An eagerly awaited speech by Aung San Suu Kyi on the Rohingya Muslim crisis was slammed by critics Tuesday, who accused the Myanmar leader of “victim blaming” and “burying her head in the sand over the horrors.”
In a national address, Suu Kyi condemned “all human rights violations and unlawful violence” in the western state of Rakhine, yet failed to condemn alleged atrocities carried out by the Myanmar military against Rohingya Muslims.
Some 400,000 Rohingya have fled persecution in recent weeks, sparking a humanitarian crisis across the border in Bangladesh.
Echoing the equivocating tone struck by U.S. President Donald Trump last month after the violence in Charlottesville, Suu Kyi said there had been “allegations and counter-allegations” and her government wanted “to find out what the real problems are.”
Tensions in Rakhine have been extensively documented in reports by the United Nations and human rights groups, which highlight cases of discrimination by Myanmar officials against the Rohingya.
The reports also contradict Suu Kyi’s Tuesday claim that “all people living in Rakhine state have access to education and health care services without discrimination.”
The Nobel Peace Prize winner said her country did not “fear international scrutiny” over the crisis.
“Action will be taken against all people, regardless of their religion, race and political position, who go against the law of the land and violate human rights,” she said.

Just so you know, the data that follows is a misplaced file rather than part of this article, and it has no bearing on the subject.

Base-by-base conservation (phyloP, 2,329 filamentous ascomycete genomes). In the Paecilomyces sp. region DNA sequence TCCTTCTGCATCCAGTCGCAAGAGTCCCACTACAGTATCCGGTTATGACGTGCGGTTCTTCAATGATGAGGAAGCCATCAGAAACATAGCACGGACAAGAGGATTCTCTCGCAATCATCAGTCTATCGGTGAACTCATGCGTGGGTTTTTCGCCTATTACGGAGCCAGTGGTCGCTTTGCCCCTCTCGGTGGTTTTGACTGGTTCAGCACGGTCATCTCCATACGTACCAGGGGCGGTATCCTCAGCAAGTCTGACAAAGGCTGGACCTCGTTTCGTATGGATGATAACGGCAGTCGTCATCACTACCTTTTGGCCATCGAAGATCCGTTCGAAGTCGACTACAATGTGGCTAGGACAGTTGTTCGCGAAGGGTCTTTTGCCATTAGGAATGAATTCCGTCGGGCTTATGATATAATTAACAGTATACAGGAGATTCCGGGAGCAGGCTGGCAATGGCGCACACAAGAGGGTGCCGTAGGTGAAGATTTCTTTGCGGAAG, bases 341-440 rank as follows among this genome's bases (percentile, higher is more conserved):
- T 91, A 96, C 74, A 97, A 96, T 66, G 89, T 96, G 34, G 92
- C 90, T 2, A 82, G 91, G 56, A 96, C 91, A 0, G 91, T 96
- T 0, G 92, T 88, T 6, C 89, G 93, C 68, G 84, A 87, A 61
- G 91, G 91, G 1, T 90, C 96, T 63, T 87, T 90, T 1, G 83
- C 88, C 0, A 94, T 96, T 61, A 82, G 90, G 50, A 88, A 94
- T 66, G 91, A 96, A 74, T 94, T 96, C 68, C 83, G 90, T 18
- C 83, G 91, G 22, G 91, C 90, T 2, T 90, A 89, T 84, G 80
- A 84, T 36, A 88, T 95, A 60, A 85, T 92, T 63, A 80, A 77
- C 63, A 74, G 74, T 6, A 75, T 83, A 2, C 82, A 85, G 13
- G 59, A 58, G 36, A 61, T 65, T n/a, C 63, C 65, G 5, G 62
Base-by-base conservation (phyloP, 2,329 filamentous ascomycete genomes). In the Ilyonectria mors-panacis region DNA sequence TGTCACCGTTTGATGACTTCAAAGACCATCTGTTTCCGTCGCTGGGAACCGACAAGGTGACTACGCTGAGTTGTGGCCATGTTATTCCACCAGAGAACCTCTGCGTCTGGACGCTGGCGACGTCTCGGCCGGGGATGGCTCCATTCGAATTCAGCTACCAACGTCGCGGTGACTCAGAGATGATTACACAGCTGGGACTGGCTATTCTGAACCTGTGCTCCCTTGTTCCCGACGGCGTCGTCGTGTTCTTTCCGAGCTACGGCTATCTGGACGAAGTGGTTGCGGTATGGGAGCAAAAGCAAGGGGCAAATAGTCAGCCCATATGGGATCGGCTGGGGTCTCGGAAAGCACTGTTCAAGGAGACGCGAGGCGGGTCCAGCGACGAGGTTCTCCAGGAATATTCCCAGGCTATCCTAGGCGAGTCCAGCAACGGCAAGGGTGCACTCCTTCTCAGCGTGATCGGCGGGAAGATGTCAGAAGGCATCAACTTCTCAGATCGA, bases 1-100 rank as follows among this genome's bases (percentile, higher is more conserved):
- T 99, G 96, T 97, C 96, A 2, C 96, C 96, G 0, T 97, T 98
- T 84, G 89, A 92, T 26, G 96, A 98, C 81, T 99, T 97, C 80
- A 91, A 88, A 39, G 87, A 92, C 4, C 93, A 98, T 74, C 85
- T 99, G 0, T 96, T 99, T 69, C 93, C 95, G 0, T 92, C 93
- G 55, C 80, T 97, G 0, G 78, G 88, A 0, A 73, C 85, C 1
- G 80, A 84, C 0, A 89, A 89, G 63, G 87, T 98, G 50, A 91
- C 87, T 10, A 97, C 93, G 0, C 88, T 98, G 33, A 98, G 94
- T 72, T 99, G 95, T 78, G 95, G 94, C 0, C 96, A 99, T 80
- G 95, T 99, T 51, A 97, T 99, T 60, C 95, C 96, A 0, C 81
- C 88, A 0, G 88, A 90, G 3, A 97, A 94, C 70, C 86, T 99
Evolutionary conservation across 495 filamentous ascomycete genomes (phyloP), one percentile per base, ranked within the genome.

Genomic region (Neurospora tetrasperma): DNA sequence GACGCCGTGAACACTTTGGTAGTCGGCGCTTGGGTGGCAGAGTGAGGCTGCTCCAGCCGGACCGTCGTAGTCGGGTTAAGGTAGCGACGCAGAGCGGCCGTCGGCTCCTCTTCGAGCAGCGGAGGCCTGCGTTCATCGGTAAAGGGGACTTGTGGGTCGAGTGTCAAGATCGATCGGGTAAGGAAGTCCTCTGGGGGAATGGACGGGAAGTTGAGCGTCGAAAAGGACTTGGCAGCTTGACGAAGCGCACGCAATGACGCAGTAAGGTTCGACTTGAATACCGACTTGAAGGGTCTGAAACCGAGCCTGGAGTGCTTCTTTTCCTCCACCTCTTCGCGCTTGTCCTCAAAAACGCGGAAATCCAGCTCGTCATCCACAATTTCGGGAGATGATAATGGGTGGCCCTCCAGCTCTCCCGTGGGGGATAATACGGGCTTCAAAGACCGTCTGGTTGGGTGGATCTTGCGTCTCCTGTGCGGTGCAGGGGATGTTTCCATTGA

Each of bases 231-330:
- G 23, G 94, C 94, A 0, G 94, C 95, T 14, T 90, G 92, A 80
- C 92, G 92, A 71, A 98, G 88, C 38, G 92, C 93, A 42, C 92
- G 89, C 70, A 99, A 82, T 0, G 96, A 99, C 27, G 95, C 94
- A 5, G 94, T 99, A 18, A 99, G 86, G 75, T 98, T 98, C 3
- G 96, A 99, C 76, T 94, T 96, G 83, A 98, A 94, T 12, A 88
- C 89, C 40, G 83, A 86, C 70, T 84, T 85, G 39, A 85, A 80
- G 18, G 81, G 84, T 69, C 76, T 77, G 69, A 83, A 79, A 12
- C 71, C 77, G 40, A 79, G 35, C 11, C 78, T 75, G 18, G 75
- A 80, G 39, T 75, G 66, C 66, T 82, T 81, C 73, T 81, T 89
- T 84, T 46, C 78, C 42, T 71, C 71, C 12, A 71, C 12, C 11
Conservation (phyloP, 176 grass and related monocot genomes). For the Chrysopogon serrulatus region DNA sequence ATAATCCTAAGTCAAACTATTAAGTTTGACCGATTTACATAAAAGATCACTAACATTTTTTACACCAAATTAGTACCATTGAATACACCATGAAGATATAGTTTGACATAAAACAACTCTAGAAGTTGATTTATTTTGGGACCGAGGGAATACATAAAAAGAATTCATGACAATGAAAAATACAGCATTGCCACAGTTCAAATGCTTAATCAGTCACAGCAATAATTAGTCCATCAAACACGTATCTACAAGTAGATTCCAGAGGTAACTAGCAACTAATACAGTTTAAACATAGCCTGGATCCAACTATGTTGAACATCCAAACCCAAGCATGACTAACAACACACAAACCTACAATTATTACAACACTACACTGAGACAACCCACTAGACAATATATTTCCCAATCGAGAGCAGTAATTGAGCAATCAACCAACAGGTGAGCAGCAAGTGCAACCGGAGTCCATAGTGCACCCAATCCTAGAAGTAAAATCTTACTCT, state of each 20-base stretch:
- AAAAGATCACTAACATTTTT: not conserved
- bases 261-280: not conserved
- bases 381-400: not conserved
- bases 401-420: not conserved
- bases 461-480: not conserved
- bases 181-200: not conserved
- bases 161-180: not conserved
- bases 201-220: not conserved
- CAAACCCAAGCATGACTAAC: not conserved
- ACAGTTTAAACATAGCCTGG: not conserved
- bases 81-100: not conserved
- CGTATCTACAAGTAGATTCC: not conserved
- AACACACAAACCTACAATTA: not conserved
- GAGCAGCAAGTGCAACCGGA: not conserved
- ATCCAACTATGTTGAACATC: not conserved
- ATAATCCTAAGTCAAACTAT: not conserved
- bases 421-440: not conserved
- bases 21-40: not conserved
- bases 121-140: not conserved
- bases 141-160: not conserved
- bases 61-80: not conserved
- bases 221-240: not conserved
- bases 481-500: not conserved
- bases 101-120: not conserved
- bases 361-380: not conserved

Though the speech was warmly received by the large crowds watching on screens in Yangon, Myanmar’s largest city, the reaction of a leading rights group was swift and damning.
Amnesty International’s director for Southeast Asia, James Gomez, said the speech amounted at times to “little more than a mix of untruths and victim blaming.”
“Aung San Suu Kyi today demonstrated that she and her government are still burying their heads in the sand over the horrors unfolding in Rakhine State,” he said.
“There is overwhelming evidence that security forces are engaged in a campaign of ethnic cleansing through murder and forced displacement. While it was positive to hear Aung San Suu Kyi condemn human rights violations in Rakhine state, she is still silent about the role of the security forces in this.”
The Rohingya, a mostly stateless Muslim minority of about 1 million people in the majority-Buddhist country, have long faced persecution in Rakhine. But since a newly formed Rohingya insurgent group, the Arakan Rohingya Salvation Army, launched deadly attacks on security posts on August 25, the military has responded with a brutal, scorched earth “clearance campaign” that a top U.N. official has called a “textbook example of ethnic cleansing.”
A reference to the militant group was the only time Suu Kyi mentioned the Rohingya by name during her address.
Suu Kyi, a Nobel laureate for decades of opposition to Myanmar’s military junta, has seen her international standing as a human rights icon tarnished for failing to speak out on the persecution of the Rohingya, who get little sympathy from the Myanmar public amid a climate of rising Buddhist nationalism.
The 72-year-old Suu Kyi said during her speech that Myanmar was prepared “at any time” to take back Rohingya refugees, subject to “verification” measures. This would provide little reassurance to the refugees, who are mostly stateless and denied citizenship rights by Myanmar, which views them as interlopers from Bangladesh.